A surface trough and upper trough intensify on Thursday through Western districts. Scattered showers, storms and rain areas will develop during the day through the Central West and South West. Some storms likely severe with moderate to locally heavy falls expected during the day and night. Thargomindah, Cunnamulla and Quilpie should see some good rain activity around with up to 25 – 50mm possible. Longreach and Charleville also both have good chances of seeing evening showers and storms develop.
Meanwhile rain areas will spread South into Emerald and Rockhampton with about 25mm expected.
Onshore winds increase along the Wide bay and Burnett and South East Coast with scattered showers developing Thursday afternoon. 


Very early Friday morning a strong surface trough may develop near Gympie and the Sunshine Coast then moving South down the Coast through Brisbane, Ipswich and the Gold Coast during the day. Moderate falls of 25 – 50mm are likely across the South East Coast district with isolated locally higher totals are possible near the coast and hinterland. 
Onshore winds will strengthen along the coast with scattered showers and rain areas from Rockhampton south to Gympie with totals of 10 to 25mm. 
The inland trough running from Longreach down to Thargomindah will continue to generate a band of scattered showers, storms and rain areas with moderate falls. This activity will progress East during the day and evening reaching Charleville and St George. Rainfall totals up to 25mm in the South West. Scattered showers are possible through remaining Southern and Central inland where up to 10mm may fall. 

During Saturday isolated showers will clear towards the Coast East from Longreach to Charleville.  [wp_ad_camp_2] Forecast data is suggesting the the Darling Downs and Granite Belt and Wide bay and Burnett districts could receive the lowest rainfall totals of around 10 to 15mm. This may be due to being stuck between the inland trough and general onshore winds along the coast.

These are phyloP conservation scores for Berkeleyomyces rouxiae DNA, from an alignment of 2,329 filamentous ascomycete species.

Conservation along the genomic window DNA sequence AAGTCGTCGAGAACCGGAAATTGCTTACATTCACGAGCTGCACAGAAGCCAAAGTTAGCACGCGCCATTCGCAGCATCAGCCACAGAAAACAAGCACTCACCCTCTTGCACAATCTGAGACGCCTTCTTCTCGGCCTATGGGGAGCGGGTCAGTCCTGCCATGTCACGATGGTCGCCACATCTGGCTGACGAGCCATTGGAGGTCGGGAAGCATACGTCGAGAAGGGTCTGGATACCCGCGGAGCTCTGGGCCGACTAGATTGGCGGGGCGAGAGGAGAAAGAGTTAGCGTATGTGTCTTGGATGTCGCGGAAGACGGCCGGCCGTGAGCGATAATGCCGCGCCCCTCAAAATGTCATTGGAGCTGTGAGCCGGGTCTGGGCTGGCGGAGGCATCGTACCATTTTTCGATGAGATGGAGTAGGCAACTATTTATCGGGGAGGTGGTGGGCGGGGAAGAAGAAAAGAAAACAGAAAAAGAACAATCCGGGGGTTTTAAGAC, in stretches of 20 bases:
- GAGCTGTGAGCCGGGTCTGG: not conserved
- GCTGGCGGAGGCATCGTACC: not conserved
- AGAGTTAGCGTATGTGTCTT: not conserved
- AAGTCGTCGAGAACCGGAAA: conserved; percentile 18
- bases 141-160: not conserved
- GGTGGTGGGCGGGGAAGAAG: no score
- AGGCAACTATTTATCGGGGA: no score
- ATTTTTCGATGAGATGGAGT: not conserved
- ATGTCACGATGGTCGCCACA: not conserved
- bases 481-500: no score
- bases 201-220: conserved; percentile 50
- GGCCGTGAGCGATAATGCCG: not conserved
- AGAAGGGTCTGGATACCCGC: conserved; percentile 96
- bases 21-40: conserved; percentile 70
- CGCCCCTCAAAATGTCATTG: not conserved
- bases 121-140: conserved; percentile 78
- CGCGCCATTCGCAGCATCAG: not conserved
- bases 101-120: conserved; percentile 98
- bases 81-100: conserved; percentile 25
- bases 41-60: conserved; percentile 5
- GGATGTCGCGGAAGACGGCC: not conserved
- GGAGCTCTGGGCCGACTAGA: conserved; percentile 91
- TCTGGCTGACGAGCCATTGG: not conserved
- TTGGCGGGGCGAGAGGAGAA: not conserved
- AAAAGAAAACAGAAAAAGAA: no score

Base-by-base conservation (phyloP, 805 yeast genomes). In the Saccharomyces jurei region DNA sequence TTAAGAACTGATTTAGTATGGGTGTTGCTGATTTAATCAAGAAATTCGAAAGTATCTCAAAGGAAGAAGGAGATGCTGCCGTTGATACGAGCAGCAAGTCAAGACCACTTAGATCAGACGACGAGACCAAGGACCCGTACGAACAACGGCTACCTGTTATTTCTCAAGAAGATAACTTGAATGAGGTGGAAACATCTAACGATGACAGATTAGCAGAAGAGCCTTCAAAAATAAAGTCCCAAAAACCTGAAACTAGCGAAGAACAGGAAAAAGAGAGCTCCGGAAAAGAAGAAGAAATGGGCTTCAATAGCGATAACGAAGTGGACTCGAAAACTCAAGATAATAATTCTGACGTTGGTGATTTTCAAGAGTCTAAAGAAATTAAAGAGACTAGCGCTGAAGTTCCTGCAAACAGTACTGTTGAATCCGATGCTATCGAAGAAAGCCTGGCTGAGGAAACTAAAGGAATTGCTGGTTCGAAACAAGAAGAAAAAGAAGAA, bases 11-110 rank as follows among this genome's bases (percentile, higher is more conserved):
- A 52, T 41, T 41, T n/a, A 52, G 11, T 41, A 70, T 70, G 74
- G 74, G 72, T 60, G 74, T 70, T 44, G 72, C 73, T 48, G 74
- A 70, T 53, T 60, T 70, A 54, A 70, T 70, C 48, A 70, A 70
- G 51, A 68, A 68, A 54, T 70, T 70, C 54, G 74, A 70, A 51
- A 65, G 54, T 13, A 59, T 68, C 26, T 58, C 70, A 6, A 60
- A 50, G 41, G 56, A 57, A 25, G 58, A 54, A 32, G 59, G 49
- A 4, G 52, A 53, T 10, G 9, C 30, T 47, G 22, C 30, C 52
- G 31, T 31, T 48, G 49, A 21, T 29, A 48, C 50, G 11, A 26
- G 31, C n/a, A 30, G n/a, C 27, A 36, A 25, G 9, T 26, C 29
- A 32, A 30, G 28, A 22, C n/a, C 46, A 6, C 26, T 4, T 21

HSC Premium Membership provides detailed rainfall totals and storm forecast maps out to 4 days ahead across QLD along a week ahead outlook, long range outlook, video forecasts and email alerts. 

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Rain And Storms Through Southern & Central QLD This Week2018-06-14T16:14:19+10:00
16 05, 2017

Heavy Rain & Storms For Central & North QLD



Latest live update for CQLD / NQLD at 11am Thursday can be found here! 

FORECAST FOR CQLD / NQLD UPDATED 17/5/17 click here for details! 

Is this the long awaited heavy rain that Townsville missed out on from TC Debbie? Looks like it with between 100 and 200mm forecast to fall across large parts of Central and North Tropical Queensland this week! Above image via WindyTV. Subscribe here for HSC forecasts and maps! 

While Mackay the Central Coast and Whitsundays probably don’t need it, Townsville and Northern inland areas are desperate for rain after yet another failed wet season. 

Large areas from the South East Gulf through Northern inland and Central inland South to Emerald and Rockhampton will also get good rain with between 25 to 50mm forecast. 

The system will begin late on Wednesday as a surface trough moves West from the Coral Sea towards the Central and North Coasts. Scattered showers will develop along the coast late between Mackay and Cairns and are likely to turn into rain areas overnight.  


On Thursday the surface trough and deep tropical feed intensifies between Rockhampton and Cairns as it crosses the coast heading further inland. Rain areas with moderate to locally heavy falls are likely along the coast, also inland along and West of the ranges. Afternoon storms will also fire up through the Northern inland and Central inland districts with some of them possibly SEVERE. The dry line at this stage for storms to develop is from the Southern Gulf through Richmond down to just West of Longreach.